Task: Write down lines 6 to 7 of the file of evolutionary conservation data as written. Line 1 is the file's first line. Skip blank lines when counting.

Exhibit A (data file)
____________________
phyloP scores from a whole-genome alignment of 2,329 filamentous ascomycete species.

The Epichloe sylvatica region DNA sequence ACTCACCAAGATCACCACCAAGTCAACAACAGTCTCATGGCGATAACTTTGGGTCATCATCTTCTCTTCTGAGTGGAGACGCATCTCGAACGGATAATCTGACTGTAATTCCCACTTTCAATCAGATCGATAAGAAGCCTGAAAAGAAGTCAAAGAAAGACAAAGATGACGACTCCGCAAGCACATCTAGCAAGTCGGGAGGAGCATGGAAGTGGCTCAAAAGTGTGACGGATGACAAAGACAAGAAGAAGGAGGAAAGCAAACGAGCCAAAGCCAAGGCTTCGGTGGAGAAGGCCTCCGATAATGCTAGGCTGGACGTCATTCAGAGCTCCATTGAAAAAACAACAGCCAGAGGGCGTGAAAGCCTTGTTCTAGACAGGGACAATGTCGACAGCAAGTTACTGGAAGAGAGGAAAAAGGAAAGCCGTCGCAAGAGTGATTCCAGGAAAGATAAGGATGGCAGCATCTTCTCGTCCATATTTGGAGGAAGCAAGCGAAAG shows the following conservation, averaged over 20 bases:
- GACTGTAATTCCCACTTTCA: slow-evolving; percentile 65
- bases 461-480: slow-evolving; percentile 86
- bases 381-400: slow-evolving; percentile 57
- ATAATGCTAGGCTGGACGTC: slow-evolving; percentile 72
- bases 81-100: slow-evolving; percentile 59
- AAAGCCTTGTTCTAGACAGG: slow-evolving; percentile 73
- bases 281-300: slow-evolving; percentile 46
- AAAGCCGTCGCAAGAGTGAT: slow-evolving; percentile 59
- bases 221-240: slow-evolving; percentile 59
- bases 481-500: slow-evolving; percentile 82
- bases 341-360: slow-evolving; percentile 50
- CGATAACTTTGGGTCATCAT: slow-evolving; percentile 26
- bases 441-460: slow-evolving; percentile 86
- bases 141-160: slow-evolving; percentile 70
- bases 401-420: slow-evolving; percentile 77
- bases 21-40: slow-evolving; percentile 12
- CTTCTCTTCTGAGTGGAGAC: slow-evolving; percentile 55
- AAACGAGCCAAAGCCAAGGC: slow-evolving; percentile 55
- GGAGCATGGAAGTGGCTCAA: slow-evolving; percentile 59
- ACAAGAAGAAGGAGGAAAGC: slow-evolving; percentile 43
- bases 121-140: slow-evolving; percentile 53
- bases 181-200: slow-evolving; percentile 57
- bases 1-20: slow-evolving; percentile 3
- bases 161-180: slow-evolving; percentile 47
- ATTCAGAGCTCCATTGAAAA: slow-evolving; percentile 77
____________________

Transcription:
- ATAATGCTAGGCTGGACGTC: slow-evolving; percentile 72
- bases 81-100: slow-evolving; percentile 59